June 11, 2013
What natural substance heals wounds, stops bleeding, lowers cholesterol, and binds to fat cells?
I’ll give you a hint: it comes from the exoskeletons of shellfish.
Chitosan, pronounced kahy-tuh-san, is a complex molecule classified as a carbohydrate. It is attracting attention in both weight loss and medical communities due to its unique benefits. But how does it work?
Chitosan and Fat Loss
In diet pills, chitosan is often described as a fat blocker. Aptly named, fat blockers allegedly stop the digestive system from absorbing fats. Instead, recently consumed fats pass through the body and don’t contribute to weight gain.
Because of numerous claims chitosan is a fat blocker, several research studies examined chitosan’s effects on weight loss. A review of 14 chitosan trials drew these conclusions:
“There is some evidence that chitosan is more effective than placebo in the short-term treatment of overweight and obesity. However, many trials to date have been of poor quality and results have been variable. Results obtained from high quality trials indicate that the effect of chitosan on body weight is minimal and unlikely to be of clinical significance.”
Still, chitosan caused no adverse side effects in these studies, indicating it’s a safe diet pill ingredient.
Taking chitosan as part of a weight loss plan can be beneficial. However, it works best when combined with a reduced-calorie diet.
Chitosan as a Dietary Fiber
Another weight loss related use for chitosan is as a dietary fiber. Chitosan is a carbohydrate molecule which doesn’t digest, qualifying it as a dietary fiber.
An examination of several dietary fibers listed chitosan as one that is highly viscous. This means it forms a gel-like consistency. That’s an important quality in a dietary fiber. A viscous fiber not only expands to create feelings of satiety but also alters food absorption.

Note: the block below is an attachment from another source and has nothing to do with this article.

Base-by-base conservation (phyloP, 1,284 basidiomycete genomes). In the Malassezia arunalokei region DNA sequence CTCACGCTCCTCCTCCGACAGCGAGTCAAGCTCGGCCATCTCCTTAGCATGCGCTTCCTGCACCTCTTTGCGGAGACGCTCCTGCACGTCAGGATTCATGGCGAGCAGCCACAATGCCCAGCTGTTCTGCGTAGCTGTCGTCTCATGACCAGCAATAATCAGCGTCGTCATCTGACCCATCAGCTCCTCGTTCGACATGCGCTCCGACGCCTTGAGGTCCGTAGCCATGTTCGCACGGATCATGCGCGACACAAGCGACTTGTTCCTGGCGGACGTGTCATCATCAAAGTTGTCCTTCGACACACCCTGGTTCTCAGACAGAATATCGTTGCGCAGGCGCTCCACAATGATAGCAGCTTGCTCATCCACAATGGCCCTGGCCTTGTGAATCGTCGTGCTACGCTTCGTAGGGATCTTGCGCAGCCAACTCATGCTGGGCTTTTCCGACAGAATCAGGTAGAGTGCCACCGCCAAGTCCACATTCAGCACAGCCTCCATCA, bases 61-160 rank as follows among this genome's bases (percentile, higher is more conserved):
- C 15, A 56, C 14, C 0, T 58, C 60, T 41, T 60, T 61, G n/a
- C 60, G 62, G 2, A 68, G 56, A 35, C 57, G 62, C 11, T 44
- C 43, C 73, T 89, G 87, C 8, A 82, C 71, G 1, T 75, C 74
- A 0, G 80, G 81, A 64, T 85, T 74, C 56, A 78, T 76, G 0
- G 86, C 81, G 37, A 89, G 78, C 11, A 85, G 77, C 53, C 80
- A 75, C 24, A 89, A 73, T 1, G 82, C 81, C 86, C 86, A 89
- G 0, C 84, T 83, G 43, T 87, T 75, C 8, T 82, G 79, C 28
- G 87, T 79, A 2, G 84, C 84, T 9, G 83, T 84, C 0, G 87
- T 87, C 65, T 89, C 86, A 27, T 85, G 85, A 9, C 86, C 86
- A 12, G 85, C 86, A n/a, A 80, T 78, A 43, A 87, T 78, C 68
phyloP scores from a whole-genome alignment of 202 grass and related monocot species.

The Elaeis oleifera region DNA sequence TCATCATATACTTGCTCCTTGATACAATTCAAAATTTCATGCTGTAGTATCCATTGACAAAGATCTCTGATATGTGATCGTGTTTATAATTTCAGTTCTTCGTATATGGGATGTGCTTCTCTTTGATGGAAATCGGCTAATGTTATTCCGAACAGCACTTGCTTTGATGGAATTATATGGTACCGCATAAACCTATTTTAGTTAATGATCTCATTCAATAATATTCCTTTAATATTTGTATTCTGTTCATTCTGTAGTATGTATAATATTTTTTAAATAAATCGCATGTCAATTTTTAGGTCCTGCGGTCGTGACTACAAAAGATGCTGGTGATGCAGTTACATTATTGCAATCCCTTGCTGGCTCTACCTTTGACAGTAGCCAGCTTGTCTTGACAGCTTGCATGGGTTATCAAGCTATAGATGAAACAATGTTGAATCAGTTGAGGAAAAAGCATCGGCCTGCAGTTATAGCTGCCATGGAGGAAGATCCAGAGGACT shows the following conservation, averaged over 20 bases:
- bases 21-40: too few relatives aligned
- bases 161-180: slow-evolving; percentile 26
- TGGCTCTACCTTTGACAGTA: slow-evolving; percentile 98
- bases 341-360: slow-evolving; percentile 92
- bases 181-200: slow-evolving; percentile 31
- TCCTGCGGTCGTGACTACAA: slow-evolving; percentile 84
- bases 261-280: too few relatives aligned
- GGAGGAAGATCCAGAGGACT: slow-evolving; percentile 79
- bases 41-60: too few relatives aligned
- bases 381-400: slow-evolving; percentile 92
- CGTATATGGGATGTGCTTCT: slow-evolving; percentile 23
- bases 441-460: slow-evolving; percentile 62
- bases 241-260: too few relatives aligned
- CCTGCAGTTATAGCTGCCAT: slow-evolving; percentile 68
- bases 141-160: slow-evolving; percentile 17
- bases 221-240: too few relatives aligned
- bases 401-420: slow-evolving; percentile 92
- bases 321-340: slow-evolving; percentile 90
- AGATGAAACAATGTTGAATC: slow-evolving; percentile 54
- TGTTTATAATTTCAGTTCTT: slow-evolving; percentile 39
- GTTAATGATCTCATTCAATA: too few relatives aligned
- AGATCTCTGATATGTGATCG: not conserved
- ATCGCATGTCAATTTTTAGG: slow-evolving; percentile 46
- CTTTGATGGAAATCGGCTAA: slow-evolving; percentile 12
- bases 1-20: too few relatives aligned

A 2011 scientific review of several dietary fibers included chitosan. According to the Linus Pauling Institute, this study showed two-thirds of chitosan studies resulted in weight loss. While this weight loss was generally minimal, this is still evidence chitosan benefits weight loss.
Chitosan and Cholesterol
Further chitosan research indicates it is helpful for reducing cholesterol levels in certain people. The studies aren’t entirely conclusive yet, but the results are intriguing enough that scientists continue to study this potential chitosan benefit.
The earliest study of chitosan’s effects on cholesterol was done in 1993. Participants in this study excreted above normal amounts of bile acids, which reduced their blood cholesterol levels.
A more extensive study took place in 2005. In total, 95 people participated in this study from beginning to end. Daily dosages of 1,200 to 2,400 mg chitosan proved effective at lowering LDL cholesterol. Most patients in this study were at risk for cardiovascular disease. Consequently, their cholesterol levels were already somewhat elevated, meaning chitosan had more available cholesterol to bind to and remove.
Chitosan and Wound Healing
One exciting chitosan use is its amazing abilities in slowing blood loss and healing damaged tissues. Animal studies of this chitosan property show it creates the following benefits:
- Stops severe bleeding more quickly
- Encourage skin growth over wounds
- Bind cut skin together quickly
Currently, chitosan is not commercially sold for these purposes. But, these studies provide further evidence of chitosan’s importance and versatility.
A Last Look at Chitosan’s Benefits
Research on chitosan’s benefits is still ongoing. However, you can still enjoy its positive benefits by taking a dietary supplement featuring this ingredient. When combined with a healthy lifestyle, chitosan has a lot to offer.
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